which the Lord did upon the Egyptians." Then believed they His words,
they sang His praise. "They soon forgot His works." And when the Lord
again visited Israel, this was the testimony, "Ye also have seen Me,
and believe not." "Though he had done so many miracles before them,
yet they believed not on him." His own select disciples, the eyewitnesses
of His miracles, forsook Him and fled, when He was betrayed into the
hands of men.
When the searching of omniscience discovers to one
what it really is to be a sinner, and that good does not dwell in
him, that is, in his flesh, it discovers, also, that the ground on
which God is acting towards him is that of the fullest grace.
The God who knows all our hearts, knows that these
hearts are beyond measure worse than all the sins we have committed.
His verdict against man is still the same that it was before the flood,
"the imagination of man's heart is evil from his youth," "every imagination
of the thoughts of his heart is only evil continually." All the progress
of man has not set aside this verdict of God. We must recognize then
that God knows us, knows us just as we are, knew us from the very
outset, as He says to Jeremiah, "Before I formed thee in the belly,
I knew thee; and before thou camest forth out of the womb, I sanctified
thee, and I ordained thee a prophet unto the nations" (Jer. 1:5):
or as later with the apostle: "When it pleased God, who separated
me from my mother's womb and called me by His grace," etc. (Gal. 1:
God knows us from the beginning to the end of our course;
His estimate of us is, "the flesh profiteth nothing;" and it is well,
if we lay down this estimate as our first axiom. But then, the same
God has spoken to us in the gospel of the remission of sin. But it
is remission of sin according to His omniscience, therefore of all
sin—and if God speaks to us of the righteousness of faith, it is according
to His omniscience, "everlasting righteousness." "Jesus Christ, the
Same yesterday, and today, and forever," has thrown the efficacy of
what He Himself is into all that He has done. He has offered one sacrifice
for sins, of abiding efficacy. He has "obtained eternal redemption,"
and "brought in everlasting righteousness." He has "perfected forever
them that are sanctified." He is "consecrated a priest forevermore."
All the value of the work and offices of Christ
flows from the glory of His Person. The whole question between God
and the awakened sinner is settled upon the ground of the unalterable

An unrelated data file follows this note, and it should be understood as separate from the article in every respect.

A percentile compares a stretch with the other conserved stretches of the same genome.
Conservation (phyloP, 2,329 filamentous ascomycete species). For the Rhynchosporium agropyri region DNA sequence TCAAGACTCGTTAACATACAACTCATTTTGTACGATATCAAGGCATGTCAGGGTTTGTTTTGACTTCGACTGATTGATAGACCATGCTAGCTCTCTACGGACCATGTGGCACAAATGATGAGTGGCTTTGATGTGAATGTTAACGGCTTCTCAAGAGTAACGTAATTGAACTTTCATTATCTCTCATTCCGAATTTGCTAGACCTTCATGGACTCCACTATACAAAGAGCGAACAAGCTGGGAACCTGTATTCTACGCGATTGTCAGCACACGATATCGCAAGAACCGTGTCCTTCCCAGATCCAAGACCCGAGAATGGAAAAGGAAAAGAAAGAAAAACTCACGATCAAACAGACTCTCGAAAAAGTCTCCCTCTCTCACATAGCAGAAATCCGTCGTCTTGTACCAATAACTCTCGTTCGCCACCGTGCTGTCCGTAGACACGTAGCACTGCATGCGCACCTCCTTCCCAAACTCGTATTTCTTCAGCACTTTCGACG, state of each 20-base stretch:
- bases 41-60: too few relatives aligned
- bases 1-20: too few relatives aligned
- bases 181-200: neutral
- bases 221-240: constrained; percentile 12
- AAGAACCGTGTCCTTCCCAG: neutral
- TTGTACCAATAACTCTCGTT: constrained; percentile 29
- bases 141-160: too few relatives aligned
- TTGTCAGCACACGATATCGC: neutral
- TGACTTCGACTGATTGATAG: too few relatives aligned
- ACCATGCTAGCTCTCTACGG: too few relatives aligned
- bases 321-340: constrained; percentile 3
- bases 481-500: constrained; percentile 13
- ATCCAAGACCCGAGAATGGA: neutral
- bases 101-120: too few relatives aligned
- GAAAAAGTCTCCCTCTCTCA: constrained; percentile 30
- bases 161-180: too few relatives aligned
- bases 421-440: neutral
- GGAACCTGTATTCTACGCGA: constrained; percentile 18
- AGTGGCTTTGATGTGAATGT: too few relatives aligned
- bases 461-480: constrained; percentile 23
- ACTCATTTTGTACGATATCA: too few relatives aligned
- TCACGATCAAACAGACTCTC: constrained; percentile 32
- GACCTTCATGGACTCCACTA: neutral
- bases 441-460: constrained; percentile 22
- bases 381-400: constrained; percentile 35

value of what Christ has done. In this sense, the word 'progressive'
is human, not divine. "It is finished" excludes the idea of progression.
"I know that whatsoever God doeth, it shall be forever: nothing can
be put to it, nor anything taken from it: and God doeth it, that men
may fear before Him." 'Progress' is necessarily associated with change,
but truth is immutable. "Jesus Christ, the Same yesterday, today,
and forever." We have all truth in the Word, and the Spirit to guide
into all truth. The work of the Lord Jesus Christ is commensurate
with, yea, rises infinitely above, all our need as sinners. There
are things reported unto us by the Holy Spirit sent down from heaven,
to tell out heaven's estimate of Christ's sufferings, and the glory
to follow, which angels desire to look into (1 Peter 1: 12).
The great hindrance to solid peace is a reasoning
still in our own minds as to whether we are really as bad as God knows
us to be. It is expecting to find ourselves better and better
in ourselves, instead of seeing that God acts upon His own omniscience
as to what we are, and not upon what we are thinking of ourselves,
and presents to us His own estimate of Christ's work and priesthood.
The gospel is "the gospel of God," Rom. 1:1. It is God who bears witness
to the total ruin of man, and it is the same God who bears testimony
to the complete efficacy of Christ's work. This is of all importance;
for no one perfectly knows the badness of his own heart, and no one
perfectly knows the perfections of Christ. We shall be learners throughout
eternity of Christ's perfections.
"I will praise Thee, for I am fearfully and wonderfully
made: marvelous are Thy works, and that my soul knoweth right well"
(v. 14). Most marvelous! Look at man; is he not most skillfully and
wonderfully contrived? See in the same person the loftiest flights
of thought, and the most debasing passions! Physically and morally,
we are fearfully and wonderfully made. If we regard the second Man,
the Lord from heaven, Immanuel, God with us, the One testified unto
by Jehovah of Hosts, as "the Man My fellow," Him who fills the highest
heavens, and yet was down here a babe in a manger, who could command
the waves, and still the storm, but was buffeted by His creatures—how
fearfully and wonderfully made! But we are looking at the Psalm in